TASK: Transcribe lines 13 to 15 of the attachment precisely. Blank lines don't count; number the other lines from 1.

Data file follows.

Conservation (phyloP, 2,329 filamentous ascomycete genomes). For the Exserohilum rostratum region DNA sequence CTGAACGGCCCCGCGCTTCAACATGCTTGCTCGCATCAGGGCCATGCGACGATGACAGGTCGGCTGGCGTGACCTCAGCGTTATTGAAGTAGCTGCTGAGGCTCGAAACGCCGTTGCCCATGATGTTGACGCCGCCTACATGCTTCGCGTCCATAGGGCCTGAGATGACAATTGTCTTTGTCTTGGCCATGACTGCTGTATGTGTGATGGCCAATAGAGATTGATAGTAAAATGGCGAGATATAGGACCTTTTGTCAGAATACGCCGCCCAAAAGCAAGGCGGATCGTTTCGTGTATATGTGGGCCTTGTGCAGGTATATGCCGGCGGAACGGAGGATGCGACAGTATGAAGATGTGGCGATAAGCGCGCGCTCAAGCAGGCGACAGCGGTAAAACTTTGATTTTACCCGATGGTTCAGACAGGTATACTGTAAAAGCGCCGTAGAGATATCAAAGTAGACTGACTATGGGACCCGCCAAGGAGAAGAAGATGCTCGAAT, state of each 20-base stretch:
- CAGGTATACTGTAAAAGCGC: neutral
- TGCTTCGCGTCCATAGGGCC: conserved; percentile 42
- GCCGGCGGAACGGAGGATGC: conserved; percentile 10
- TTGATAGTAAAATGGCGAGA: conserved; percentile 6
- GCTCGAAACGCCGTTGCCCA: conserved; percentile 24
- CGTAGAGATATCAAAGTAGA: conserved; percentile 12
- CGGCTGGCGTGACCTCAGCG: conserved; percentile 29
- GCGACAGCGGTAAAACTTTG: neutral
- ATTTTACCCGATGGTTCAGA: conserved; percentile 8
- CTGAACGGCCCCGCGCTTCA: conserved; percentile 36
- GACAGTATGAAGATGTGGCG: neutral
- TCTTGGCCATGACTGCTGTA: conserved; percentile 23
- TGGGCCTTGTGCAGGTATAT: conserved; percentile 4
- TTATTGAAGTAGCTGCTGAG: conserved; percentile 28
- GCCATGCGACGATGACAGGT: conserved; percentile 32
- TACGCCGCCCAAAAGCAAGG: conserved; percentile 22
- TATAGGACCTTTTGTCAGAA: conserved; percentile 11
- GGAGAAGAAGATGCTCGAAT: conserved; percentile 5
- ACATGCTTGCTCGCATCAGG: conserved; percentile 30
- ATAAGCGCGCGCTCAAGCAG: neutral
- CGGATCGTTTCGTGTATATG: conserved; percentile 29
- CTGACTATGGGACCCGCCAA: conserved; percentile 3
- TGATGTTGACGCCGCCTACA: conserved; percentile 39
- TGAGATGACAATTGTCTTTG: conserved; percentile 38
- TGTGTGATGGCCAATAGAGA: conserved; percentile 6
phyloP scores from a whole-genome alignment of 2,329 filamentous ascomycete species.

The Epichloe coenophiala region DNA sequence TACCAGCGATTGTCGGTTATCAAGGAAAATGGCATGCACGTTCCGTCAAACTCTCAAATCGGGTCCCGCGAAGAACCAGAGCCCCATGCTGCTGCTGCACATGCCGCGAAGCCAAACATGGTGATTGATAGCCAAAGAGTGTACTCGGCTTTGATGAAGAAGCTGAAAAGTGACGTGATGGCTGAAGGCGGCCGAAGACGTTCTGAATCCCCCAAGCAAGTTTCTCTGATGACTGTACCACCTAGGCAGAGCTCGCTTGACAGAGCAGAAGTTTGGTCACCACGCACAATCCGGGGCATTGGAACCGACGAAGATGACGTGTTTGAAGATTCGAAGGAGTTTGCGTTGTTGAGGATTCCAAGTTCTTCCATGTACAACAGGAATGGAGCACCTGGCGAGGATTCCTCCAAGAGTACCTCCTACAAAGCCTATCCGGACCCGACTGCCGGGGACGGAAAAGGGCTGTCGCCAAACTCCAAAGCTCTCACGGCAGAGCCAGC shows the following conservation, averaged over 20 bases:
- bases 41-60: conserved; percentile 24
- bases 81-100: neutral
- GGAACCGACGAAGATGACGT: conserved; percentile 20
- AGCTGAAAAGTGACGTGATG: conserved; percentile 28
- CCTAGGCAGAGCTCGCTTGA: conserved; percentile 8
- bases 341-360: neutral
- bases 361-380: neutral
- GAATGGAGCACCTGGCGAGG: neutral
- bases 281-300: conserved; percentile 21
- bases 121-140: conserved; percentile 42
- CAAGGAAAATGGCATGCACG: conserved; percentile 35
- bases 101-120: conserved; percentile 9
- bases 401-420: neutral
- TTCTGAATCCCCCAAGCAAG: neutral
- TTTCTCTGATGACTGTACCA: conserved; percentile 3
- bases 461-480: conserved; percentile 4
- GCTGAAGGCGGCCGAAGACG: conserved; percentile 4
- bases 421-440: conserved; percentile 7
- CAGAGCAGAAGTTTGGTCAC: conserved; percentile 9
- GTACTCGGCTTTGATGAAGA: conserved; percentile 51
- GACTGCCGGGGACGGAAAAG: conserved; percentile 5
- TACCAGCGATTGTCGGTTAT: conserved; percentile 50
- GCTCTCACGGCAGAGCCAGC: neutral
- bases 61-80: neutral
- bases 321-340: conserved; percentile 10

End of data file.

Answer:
- TCTTGGCCATGACTGCTGTA: conserved; percentile 23
- TGGGCCTTGTGCAGGTATAT: conserved; percentile 4
- TTATTGAAGTAGCTGCTGAG: conserved; percentile 28